More than 20 travel-related websites have experienced data breaches in the past two months, according to a security expert who tracks the trade in stolen data.
Data from those websites is being sold on underground forums by cybercriminals, said Alex Holden, CTO of Hold Security, a company that specializes in monitoring the illegal trade and alerting companies if their data is found.
United Airlines said on Sunday three dozen of its MileagePlus loyalty card accounts were compromised as part of an attack that reused login credentials obtained from a third party.
On Monday, the Associated Press reported that 10,000 customer accounts at American Airlines were compromised. Two of those accounts were used to book free travel or an upgrade, the AP reported, quoting an airline spokeswoman.
Both airlines said the intrusions were not caused by a data breach, and the usernames and passwords were obtained elsewhere.
Gaining control of a loyalty card account is almost as good as cash. For example, a hacker who gains control of an account with tens of thousands of reward miles can sell an airline ticket for cash and then pay for it with stolen miles, Holden said.
"Attacks against airline loyalty programs are very common and profitable," Holden said.
With points or miles in hand, hackers have also used legitimate services such as Points.com, a service for managing multiple rewards programs. Loyalty rewards can be exchanged, redeemed or used for gift cards -- an easy way to cash out.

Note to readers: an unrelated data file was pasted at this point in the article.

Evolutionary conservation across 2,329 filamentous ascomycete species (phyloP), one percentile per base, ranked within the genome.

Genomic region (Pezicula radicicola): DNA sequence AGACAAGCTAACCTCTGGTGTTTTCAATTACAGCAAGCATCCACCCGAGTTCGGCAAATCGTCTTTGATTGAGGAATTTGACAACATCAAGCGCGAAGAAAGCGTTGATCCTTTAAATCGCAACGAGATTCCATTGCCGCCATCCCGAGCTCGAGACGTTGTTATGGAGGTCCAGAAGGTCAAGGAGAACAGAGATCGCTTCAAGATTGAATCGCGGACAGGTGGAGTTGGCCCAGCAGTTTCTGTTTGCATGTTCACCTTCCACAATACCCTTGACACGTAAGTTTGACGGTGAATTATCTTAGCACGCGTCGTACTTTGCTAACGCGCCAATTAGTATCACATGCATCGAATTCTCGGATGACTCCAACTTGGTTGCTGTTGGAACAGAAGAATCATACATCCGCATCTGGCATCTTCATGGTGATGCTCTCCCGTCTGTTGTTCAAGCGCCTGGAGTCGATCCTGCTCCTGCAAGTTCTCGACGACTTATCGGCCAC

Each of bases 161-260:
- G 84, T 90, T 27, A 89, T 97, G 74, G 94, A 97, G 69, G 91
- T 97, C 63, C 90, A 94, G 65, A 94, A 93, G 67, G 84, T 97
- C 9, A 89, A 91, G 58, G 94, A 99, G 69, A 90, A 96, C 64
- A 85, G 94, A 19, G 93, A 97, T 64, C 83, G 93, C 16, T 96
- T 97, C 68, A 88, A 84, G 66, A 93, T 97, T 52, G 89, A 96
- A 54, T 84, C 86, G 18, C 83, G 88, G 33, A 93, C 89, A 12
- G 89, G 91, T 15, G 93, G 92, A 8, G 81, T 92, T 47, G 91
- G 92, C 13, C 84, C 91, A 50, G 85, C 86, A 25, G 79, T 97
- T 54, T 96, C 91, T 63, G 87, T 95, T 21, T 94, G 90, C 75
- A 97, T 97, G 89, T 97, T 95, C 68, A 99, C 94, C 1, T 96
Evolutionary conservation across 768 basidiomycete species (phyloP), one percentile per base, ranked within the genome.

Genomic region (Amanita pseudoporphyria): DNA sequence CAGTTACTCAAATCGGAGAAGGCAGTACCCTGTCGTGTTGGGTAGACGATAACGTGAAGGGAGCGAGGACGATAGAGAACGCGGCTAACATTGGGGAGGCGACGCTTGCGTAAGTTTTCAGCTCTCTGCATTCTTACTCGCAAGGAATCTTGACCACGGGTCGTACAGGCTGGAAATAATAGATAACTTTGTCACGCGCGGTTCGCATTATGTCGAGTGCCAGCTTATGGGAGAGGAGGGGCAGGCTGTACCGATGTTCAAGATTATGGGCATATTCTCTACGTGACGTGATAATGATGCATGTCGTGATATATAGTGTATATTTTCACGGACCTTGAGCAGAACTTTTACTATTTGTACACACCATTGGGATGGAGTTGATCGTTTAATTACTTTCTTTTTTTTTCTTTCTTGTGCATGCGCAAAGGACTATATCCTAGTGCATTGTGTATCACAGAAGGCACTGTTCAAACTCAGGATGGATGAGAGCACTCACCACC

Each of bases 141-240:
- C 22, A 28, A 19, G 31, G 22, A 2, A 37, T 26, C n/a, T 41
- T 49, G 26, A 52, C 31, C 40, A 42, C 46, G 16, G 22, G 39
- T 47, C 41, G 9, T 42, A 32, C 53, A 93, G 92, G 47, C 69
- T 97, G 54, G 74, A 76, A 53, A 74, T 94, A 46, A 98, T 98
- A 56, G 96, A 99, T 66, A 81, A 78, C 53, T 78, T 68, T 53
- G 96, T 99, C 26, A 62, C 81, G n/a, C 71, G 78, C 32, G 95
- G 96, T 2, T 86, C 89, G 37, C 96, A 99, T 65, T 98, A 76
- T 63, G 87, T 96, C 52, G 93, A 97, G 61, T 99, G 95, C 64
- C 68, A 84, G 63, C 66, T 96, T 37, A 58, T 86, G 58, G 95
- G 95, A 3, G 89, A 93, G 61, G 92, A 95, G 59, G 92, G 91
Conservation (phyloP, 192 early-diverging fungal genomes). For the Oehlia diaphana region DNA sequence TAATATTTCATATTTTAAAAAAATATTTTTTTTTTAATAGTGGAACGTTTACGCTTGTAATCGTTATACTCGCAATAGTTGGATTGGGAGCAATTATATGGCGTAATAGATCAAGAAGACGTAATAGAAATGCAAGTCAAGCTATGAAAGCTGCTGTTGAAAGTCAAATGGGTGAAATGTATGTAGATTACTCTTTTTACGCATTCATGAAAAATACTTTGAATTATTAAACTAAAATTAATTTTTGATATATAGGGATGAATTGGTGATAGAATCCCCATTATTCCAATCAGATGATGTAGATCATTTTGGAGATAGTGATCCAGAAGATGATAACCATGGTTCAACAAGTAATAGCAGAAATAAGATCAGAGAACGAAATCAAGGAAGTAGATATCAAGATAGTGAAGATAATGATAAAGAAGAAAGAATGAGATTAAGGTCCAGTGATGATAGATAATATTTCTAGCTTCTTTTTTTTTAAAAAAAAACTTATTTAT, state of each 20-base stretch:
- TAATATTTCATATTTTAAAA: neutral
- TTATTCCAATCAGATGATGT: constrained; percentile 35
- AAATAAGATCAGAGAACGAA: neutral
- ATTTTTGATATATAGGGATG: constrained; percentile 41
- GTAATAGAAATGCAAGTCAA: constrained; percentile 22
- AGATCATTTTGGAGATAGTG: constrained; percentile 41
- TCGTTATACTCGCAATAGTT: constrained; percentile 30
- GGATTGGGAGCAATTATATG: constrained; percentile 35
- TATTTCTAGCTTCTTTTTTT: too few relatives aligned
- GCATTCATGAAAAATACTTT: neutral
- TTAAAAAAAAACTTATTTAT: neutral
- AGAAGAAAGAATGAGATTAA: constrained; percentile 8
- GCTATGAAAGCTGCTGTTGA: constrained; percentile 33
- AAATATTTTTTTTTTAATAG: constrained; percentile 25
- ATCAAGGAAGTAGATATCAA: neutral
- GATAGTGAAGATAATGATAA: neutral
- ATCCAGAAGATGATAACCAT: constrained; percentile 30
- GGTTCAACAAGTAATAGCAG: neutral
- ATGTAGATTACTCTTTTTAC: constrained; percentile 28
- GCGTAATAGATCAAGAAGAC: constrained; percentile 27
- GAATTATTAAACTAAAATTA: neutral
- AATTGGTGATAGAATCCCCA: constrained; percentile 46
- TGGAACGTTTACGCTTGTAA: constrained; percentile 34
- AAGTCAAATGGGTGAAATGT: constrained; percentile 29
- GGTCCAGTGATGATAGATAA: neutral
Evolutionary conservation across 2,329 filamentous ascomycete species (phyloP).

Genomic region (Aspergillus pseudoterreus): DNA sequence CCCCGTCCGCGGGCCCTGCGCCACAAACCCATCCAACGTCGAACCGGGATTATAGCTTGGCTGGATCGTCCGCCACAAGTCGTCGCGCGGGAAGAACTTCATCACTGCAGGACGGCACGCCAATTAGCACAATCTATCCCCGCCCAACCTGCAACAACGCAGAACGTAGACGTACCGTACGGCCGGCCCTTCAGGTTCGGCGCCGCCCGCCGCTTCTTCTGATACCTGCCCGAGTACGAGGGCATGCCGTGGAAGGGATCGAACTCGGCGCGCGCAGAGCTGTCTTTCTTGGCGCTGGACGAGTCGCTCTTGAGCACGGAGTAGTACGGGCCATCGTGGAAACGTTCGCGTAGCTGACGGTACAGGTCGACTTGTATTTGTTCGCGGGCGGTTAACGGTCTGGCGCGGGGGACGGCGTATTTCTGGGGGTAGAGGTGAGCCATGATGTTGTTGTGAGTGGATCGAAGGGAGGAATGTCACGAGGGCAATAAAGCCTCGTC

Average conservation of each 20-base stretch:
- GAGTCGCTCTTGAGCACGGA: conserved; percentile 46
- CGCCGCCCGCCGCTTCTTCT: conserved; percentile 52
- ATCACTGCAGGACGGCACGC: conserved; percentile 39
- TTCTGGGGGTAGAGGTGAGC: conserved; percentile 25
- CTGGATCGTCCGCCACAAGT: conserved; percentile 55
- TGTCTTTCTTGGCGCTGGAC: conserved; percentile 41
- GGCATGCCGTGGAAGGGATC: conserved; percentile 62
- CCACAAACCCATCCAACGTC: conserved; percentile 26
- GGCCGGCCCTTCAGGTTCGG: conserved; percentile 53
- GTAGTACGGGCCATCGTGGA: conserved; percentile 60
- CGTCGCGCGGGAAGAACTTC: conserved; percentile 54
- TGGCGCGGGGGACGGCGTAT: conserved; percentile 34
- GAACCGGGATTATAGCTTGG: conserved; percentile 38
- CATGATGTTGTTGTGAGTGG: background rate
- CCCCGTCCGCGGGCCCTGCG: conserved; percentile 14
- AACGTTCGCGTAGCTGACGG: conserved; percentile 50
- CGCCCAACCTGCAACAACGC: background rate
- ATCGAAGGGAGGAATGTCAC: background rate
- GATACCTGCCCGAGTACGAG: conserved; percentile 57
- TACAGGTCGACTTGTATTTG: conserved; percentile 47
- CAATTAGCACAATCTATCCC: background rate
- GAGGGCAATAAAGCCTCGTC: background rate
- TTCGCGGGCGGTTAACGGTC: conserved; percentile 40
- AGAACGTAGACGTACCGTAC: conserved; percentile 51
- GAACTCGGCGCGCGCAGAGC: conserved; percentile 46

Holden said analysts at his company see travel-related login credentials circulate on lists sold by cybercriminals. In other cases, it appears travel agencies have been compromised.
His company can sometimes figure out which website has been breached. File names, website structures and data within stolen databases can indicate which site was hacked. Other times, hackers will advertise where the data came from as part of their sales pitch.
Travel-site data is now fetching about the same price in the criminal underground as that from dating and employment websites, both sought by criminals. Dating site information is good for spam, such as hawking Viagra, Holden said.
Information on job-seekers is also good for spammers, as those people can be targeted for work-at-home scams, he said.
Last year, Holden's company uncovered a Russian-based gang that it nicknamed "Cybervor" that had amassed a hefty database of 1.2 billion stolen user names and passwords plus half a billion email addresses. More than 420,000 websites were affected, some likely in the travel industry, he said.
Cybervor was known to have attacked the travel site Expedia.com, Southwest Airlines and several other airlines, Holden said. The gang was sometimes hired by spammers to obtain email addresses from certain services, he said.
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